BEHIND THE PHOTO - "PRISM"

September 8, 2015

Prism – an ocean wave refracts light, separating its contents into a rainbow. A sense of bliss enters my mind when I see this photo. Behind the soft, colored lens flares, you can see the sea’s surface: a diagonal wave bends upwards as it nears the shallow reef ahead. There is no place I’d rather be than in the ocean, surrounded by breakers and their silent thunder.

 

However, if I told you that only the quiet sea surrounded me in this image, I would be telling a deception, a distortion, and a dishonesty.  While it was a soft stunning location under the surface, above the water was a rat race. It was a mess. Imagine over one hundred, wave-hungry testosterone filled men fighting to be in the same place at the same time – surfing. This was the context behind this capture taken in Bali, Indonesia.

           

How did such a magnificent, secluded surf break get so crowded? While there are many factors, one comes straight to my mind in this digital world we live in: social media. In the old days, surfers had two options: discover new waves via exploration or word of mouth from a friend. Today, you can see the latest discovery on your best friend’s Instagram or Surfline’s ‘photo of the day.' In other words, you can hear the entire Internet’s mouth, shouting out the newest exotic location and the exact conditions that create the best surf.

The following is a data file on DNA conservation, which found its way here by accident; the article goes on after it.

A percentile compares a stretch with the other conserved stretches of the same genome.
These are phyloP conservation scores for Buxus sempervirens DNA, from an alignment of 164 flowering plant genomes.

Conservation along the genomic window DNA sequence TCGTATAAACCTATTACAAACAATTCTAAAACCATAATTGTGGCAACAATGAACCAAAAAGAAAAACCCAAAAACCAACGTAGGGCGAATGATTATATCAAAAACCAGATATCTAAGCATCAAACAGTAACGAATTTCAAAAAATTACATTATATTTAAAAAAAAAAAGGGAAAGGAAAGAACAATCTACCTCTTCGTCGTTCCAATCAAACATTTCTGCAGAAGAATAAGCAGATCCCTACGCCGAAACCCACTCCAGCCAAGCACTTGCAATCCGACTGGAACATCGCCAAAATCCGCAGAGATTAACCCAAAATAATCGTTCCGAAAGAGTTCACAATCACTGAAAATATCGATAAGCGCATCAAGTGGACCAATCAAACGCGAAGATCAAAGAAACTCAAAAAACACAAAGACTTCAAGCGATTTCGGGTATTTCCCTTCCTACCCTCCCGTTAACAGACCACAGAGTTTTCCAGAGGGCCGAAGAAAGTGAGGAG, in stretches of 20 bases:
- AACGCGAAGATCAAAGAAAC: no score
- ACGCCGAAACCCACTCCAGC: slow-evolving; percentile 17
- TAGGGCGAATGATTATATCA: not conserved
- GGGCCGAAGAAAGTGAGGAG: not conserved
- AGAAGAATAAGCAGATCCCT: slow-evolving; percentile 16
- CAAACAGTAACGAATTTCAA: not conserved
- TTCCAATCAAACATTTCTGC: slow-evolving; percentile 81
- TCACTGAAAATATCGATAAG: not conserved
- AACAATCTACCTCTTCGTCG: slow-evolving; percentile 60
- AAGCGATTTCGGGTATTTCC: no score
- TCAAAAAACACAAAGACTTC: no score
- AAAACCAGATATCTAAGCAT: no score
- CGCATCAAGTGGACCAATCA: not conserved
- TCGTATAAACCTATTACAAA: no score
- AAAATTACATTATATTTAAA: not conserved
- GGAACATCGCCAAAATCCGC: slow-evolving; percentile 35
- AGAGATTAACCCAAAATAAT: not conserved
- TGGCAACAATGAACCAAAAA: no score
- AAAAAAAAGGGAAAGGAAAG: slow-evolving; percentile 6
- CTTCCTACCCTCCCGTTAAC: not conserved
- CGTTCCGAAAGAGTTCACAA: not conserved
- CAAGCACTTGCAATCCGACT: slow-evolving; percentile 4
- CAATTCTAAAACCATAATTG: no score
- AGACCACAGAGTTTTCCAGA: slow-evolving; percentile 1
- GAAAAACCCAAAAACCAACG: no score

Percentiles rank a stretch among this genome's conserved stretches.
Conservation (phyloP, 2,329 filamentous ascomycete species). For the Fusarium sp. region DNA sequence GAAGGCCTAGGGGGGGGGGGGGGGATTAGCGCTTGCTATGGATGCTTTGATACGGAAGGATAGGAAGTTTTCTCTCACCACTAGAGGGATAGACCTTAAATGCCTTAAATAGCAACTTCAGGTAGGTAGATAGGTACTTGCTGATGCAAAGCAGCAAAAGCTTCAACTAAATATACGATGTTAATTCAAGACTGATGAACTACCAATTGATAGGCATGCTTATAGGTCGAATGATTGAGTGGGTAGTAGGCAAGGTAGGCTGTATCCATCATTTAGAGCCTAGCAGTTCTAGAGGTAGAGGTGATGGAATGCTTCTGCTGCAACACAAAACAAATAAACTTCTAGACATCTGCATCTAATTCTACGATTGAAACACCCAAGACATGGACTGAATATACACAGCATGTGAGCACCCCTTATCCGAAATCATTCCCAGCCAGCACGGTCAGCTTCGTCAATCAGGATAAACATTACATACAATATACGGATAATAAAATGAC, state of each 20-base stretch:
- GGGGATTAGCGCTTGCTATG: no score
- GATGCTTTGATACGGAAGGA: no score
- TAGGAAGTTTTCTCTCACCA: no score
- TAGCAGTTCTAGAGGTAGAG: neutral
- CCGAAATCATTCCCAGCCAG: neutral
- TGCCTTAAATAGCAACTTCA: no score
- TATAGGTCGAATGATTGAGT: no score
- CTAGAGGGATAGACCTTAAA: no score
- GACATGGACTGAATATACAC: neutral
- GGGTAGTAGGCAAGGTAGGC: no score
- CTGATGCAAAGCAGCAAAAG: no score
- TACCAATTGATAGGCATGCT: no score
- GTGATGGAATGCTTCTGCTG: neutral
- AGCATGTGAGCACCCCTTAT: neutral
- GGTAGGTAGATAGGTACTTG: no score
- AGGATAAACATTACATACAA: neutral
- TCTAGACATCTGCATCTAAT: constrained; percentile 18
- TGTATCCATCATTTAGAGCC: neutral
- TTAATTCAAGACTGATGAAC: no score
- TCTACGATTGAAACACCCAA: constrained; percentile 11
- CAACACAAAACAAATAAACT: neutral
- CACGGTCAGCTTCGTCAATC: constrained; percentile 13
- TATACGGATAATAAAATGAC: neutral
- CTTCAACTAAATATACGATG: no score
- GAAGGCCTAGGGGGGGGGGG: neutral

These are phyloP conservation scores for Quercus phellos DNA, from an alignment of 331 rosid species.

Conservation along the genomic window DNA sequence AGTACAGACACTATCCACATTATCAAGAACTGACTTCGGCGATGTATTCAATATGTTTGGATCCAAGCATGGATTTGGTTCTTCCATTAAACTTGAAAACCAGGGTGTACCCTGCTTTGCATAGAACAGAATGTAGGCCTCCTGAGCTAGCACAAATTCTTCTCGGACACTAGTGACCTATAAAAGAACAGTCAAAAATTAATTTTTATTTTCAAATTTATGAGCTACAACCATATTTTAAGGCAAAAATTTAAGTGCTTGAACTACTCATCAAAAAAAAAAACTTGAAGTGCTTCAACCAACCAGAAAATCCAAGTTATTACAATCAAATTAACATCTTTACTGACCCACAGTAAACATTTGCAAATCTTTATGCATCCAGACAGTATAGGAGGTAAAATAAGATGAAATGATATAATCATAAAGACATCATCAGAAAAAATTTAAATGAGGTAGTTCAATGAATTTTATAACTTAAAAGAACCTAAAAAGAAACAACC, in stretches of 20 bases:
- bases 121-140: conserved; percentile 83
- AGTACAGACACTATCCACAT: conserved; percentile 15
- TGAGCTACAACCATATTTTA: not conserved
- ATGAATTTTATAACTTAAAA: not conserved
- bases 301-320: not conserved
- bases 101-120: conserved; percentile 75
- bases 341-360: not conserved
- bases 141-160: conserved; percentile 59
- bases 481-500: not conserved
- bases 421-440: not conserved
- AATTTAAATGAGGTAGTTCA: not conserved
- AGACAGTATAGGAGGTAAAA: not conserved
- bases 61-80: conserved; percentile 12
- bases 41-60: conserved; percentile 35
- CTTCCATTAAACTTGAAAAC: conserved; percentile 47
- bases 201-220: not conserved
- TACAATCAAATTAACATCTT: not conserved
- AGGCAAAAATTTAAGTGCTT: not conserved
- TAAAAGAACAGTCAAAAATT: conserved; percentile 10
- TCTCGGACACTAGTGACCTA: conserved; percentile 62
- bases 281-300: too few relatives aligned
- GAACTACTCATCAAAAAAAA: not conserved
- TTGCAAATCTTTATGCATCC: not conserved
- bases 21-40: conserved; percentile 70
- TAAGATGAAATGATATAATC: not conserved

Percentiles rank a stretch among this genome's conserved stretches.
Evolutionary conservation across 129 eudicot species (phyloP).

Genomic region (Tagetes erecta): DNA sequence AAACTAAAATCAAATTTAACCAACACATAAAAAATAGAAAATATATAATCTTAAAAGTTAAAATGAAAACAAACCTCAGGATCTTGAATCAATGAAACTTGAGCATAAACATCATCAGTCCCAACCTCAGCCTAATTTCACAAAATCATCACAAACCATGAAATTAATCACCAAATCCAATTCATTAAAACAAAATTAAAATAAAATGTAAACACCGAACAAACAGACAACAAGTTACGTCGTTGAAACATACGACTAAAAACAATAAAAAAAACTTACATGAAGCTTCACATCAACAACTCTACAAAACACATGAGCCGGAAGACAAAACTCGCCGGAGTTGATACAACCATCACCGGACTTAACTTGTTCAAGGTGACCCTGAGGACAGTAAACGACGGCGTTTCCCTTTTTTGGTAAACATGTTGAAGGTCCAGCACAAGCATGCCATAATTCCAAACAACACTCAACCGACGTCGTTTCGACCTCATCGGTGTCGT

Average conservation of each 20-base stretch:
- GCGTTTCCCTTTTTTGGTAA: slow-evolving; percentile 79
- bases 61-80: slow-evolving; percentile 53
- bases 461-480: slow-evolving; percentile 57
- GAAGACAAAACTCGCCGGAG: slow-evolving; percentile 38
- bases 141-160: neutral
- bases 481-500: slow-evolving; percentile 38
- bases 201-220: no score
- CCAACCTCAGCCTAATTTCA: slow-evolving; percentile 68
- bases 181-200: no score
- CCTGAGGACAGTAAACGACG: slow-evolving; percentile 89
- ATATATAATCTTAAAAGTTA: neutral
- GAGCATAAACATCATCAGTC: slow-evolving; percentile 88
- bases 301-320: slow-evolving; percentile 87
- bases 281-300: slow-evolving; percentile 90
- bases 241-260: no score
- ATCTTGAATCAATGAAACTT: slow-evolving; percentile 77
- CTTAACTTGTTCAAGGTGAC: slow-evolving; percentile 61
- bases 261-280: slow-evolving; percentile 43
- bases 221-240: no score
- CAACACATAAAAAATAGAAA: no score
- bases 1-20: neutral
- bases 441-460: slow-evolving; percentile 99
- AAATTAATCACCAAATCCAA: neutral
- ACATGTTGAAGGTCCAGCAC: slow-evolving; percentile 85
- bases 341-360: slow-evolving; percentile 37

While I love social media for this reason, I also despise it. Let me explain it for you non-surfers. You see surf breaks are typically public locations. Remember what happens to a public resource if there are no barriers to entry? Tragedy of the Commons. When every single surfer on the planet shares his or her latest surf location, every single surfer discovers it exists and goes there. Then, the location reaches its carrying capacity, and surfers are hostile just to get one wave, ultimately defeating the purpose of surfing. Thus, I will not reveal the exact location of this photo (although I am guilty of it in th past). It is called #SpotX, as they all should be. So before you share the geographical location of your next wave on Facebook, think about the alternative tag: #SpotX. 

 

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